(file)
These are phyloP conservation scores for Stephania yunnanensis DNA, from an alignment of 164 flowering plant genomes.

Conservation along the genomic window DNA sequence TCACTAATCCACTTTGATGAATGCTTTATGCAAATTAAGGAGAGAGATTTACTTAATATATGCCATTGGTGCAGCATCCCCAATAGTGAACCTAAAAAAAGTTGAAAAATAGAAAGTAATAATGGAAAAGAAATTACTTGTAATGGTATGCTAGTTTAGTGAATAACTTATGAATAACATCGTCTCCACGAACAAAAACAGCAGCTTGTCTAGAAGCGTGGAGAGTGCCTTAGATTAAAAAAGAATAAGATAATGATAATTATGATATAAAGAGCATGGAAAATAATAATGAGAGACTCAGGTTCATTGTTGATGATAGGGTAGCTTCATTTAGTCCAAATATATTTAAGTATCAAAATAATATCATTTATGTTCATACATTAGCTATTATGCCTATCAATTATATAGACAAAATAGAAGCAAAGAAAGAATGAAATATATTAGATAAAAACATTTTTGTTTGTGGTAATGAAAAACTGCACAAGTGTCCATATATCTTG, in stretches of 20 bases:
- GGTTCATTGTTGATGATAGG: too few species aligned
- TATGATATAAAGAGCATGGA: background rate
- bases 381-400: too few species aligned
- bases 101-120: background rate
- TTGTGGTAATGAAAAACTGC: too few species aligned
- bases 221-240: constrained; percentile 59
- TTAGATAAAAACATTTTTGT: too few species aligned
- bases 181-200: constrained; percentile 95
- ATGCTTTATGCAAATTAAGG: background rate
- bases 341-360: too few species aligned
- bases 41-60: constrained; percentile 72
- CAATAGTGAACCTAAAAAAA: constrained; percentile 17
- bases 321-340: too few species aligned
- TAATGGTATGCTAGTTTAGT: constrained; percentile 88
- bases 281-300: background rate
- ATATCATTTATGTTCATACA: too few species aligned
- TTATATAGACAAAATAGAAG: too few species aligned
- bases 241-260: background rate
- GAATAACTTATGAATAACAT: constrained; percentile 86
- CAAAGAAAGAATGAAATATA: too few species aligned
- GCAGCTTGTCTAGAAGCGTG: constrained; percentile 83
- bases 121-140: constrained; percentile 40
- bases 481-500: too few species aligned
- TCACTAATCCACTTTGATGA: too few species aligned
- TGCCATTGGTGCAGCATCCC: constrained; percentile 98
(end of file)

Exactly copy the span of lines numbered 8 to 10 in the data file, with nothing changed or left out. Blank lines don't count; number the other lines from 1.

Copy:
- bases 221-240: constrained; percentile 59
- TTAGATAAAAACATTTTTGT: too few species aligned
- bases 181-200: constrained; percentile 95